Shutter Island. Martin Scorsese is better than messes like his 2010 release Shutter Island. I finally got to see it on blu-ray and now see why it was delayed from a theatrical release: it's not any good! In fact, this is my least favorite film by Scorsese since Kundun in 1997. That's a long ways back to go to find something that didn't totally work for the legendary director. Even though I wasn't overtly swooning at recent films such as The Aviator or Gangs of New York, those are at least big, epic films fascinating to watch. Shutter Island? It is just a bad movie. Period.
Technically well-made, it is Scorsese after all, but the story of Shutter Island is an endless series of ridiculous, overwrought scenes of psychological fantasy that lead to twists that I didn't care about. I had no interest in resolving any of the mysteries the characters are trying to get to the bottom of. Not a single one. This delving in the make-believe world of real v. unreal doesn't suit Scorsese's style. There's no intimacy and virtually everything on the screen is overblown--from the pounding score to the knock you on the skull acting of the cast.
Scorsese's got a bunch of films he's producing or directing in the next couple of years. He's 68 years old--is he feeling the pressure to create more to help build on his cinematic legacy? I sure hope not. The Departed (2006) was a tense throwback, but Shutter Island feels completely off and you'd never guess who the director was. It could have been any hack young Hollywood director delving into the current style of loud filmmaking with no subtlety or nuance. As I said earlier, Scorsese is much, much better than this junk.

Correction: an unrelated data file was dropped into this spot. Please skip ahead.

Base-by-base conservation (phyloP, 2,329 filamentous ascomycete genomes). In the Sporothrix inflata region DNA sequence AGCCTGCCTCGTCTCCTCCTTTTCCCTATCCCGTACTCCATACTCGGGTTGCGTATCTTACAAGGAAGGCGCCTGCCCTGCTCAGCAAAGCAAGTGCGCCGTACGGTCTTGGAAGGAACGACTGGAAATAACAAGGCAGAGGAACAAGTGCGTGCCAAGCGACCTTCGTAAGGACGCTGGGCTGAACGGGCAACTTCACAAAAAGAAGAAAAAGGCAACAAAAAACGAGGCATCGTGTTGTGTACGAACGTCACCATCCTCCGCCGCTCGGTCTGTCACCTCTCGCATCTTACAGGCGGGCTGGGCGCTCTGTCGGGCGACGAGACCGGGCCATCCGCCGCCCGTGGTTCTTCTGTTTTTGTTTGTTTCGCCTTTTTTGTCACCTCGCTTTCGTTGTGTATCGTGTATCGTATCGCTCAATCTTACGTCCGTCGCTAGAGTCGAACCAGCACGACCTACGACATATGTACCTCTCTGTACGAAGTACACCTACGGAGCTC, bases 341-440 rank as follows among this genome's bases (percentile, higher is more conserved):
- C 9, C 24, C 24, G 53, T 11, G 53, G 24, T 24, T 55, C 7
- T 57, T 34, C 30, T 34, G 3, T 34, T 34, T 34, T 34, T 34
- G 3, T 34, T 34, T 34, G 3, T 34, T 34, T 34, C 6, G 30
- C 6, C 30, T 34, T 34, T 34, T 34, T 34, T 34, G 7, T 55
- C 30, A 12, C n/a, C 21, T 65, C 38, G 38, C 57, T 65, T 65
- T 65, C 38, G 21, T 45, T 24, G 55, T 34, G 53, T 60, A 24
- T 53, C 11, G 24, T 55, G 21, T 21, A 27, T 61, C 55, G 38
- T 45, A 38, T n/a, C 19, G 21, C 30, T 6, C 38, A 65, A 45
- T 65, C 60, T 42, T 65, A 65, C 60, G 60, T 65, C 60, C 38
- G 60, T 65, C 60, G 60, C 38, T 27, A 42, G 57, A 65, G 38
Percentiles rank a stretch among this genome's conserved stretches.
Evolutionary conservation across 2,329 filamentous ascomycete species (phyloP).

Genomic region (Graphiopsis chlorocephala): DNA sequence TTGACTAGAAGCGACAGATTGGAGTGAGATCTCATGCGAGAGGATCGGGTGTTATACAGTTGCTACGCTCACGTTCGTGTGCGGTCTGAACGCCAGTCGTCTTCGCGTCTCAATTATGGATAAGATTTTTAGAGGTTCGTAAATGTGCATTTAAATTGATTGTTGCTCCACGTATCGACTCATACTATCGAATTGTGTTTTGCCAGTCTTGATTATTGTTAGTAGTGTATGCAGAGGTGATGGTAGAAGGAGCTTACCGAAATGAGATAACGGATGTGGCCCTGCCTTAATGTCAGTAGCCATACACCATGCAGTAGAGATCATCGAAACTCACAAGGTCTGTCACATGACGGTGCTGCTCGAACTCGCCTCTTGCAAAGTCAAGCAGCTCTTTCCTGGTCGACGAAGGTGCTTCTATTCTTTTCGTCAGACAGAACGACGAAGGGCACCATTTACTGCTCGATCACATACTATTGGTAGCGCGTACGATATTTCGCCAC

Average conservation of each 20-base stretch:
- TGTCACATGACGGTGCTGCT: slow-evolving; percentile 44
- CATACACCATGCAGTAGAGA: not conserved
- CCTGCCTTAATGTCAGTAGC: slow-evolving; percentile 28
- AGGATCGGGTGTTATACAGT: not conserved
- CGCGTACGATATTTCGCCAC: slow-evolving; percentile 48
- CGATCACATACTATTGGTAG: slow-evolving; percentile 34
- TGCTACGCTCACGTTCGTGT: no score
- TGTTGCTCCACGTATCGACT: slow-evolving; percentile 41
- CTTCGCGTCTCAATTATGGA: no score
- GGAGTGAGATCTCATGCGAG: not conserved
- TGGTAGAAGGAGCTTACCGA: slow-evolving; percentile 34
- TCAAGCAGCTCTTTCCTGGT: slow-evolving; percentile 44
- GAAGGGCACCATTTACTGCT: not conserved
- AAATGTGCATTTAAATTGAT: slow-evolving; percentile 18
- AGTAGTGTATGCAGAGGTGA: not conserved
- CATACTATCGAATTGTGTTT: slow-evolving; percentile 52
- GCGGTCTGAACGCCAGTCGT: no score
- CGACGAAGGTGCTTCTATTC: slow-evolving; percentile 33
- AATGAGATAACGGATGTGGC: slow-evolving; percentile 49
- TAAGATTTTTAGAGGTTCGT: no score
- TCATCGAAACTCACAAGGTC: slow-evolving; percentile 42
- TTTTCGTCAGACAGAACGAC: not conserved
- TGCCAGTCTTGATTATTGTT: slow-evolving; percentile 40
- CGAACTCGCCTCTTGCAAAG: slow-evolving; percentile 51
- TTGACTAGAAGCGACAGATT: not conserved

Street Fight. A week into January and I've already got a contender for favorite documentary of the year. Street Fight is a 2005 film from director Marshall Curry that attempts to follow the 2002 mayoral election of Newark, New Jersey while a brash upstart named Cory Booker attempts to unseat long-term incumbent Sharpe James. I generally try to avoid the purely political documentaries as they tend to fill me with disgust at our increasingly messed up government, but Street Fight is a riveting examination of all that is right and wrong with our broken system.
Plagued by violence, poverty, corruption and hopelessness, Newark is a city that has seen better days. Booker is a 32 year old lawyer, who went to Stanford and Oxford, and is outspoken, idealistic and likes to lay the blame at the feet of Sharpe and his political machine. Sharpe will not be voted out without a fight and uses every means at his disposal including police intimidation, manipulation of mass media, blatant lies, threats of violence, fraud and pretty much every dirty trick his team can come up with. Down and dirty politics ain't a pretty picture and this race for mayor is as vile as a local election can get. Street Fight is a terrific documentary that will make you angry as much as it will entertain.